What is axSpA?
AxSpA is a long-term inflammatory spine condition that includes ankylosing spondylitis (AS), the radiographic form, as well as the non-radiographic (nr-axSpA) form[2],[6]. If left untreated, it can lead to irreversible structural damage, loss of mobility, functional disability and a reduced quality of life[2].

About the International Map of Axial Spondyloarthritis (IMAS)
IMAS is a research initiative developed to help improve the way axial spondyloarthritis (axSpA) is managed, and ultimately decrease its impact on patients' day-to-day life. IMAS was created by patients, for patients, thus giving them the unique ability to address the questions that matter most to patients about their disease, the disruptive impact on their lives and the management of their disease. The European data from IMAS included 2,846 people with a self-reported diagnosis of axSpA from 13 countries who provided insights into their experiences of living with axSpA, and the effect the disease has on their daily lives and their physical and mental health. IMAS is funded, owned and supported by Novartis.

About Novartis
Novartis is reimagining medicine to improve and extend people's lives. As a leading global medicines company, we use innovative science and digital technologies to create transformative treatments in areas of great medical need. In our quest to find new medicines, we consistently rank among the world's top companies investing in research and development. Novartis products reach more than 750 million people globally and we are finding innovative ways to expand access to our latest treatments. About 105 000 people of more than 140 nationalities work at Novartis around the world. Find out more at www.novartis.com.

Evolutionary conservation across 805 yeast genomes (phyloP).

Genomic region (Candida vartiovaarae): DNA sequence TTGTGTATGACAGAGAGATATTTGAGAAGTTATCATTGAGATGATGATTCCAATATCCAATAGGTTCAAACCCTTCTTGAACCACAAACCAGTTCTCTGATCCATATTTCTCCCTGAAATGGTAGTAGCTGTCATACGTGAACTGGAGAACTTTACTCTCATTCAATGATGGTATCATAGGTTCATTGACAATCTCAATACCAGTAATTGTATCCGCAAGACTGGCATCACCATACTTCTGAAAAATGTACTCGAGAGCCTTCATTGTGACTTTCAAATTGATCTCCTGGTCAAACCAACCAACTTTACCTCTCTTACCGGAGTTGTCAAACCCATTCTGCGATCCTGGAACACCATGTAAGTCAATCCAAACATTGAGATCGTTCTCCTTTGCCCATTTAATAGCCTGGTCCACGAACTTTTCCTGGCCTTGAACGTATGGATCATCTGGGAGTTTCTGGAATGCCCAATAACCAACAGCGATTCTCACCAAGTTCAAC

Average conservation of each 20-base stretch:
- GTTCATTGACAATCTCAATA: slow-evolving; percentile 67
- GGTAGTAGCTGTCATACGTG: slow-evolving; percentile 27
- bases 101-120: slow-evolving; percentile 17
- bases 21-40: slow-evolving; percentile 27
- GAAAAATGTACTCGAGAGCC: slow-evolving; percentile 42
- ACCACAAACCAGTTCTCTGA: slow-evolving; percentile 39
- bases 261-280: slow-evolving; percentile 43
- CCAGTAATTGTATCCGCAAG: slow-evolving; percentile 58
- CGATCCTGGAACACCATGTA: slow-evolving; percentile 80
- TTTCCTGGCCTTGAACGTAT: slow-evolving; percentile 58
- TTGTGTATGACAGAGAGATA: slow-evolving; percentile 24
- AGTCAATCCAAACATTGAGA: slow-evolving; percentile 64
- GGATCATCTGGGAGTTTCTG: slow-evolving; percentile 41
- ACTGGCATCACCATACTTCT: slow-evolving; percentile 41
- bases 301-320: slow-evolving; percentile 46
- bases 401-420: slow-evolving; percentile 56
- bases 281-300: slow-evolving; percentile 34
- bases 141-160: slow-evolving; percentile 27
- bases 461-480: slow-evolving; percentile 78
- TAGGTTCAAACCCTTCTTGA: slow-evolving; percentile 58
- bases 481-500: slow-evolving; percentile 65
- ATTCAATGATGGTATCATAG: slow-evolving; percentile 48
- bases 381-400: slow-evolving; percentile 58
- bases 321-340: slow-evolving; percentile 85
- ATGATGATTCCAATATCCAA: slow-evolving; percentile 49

About ASIF
ASIF is an international membership organisation representing national patient associations around the globe specializing in the support of patients with axial spondyloarthritis. ASIF's mission is to increase awareness of axial spondyloarthritis (axSpA) and knowledge of the disease around the world to all key stakeholders be they people living with AxSpa, health care professionals, researchers, pharmaceutical organisations, policy makers or the general public.  
      [1]   Patient-reported Impact of Axial Spondyloarthritis on Working Life: Results from the EMAS Survey Presented at the Annual European Congress of Rheumatology (EULAR 2019). June 13, 2019.
      [2]   Seo MR et al. Delayed diagnosis is linked to worse outcomes and unfavourable treatment responses in patients with axial spondyloarthritis. Clin Rheumatol 2015;34(8):1397-405.
      [3]   Gibofsky A. Overview of Epidemiology, Pathophysiology, and Diagnosis of Rheumatoid Arthritis. The American Journal of Managed Care 2012;18:S295-S302.
      [4]   Sieper, J, Poddubnyy D. Axial spondyloarthritis. Lancet 2017;390:73-84.
      [5]   Garrido-Cumbrera M et al. The European Map of Axial Spondyloarthritis: Capturing the Patient Perspective - an Analysis of 2846 Patients Across 13 Countries. Current Rheumatology Reports 2019;21:19.
      [6]   Baraliakos X, Braun J. Non-radiographic axial spondyloarthritis and ankylosing spondylitis: what are the similarities and differences? 2015;1:e000053.

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Novartis Global External Communications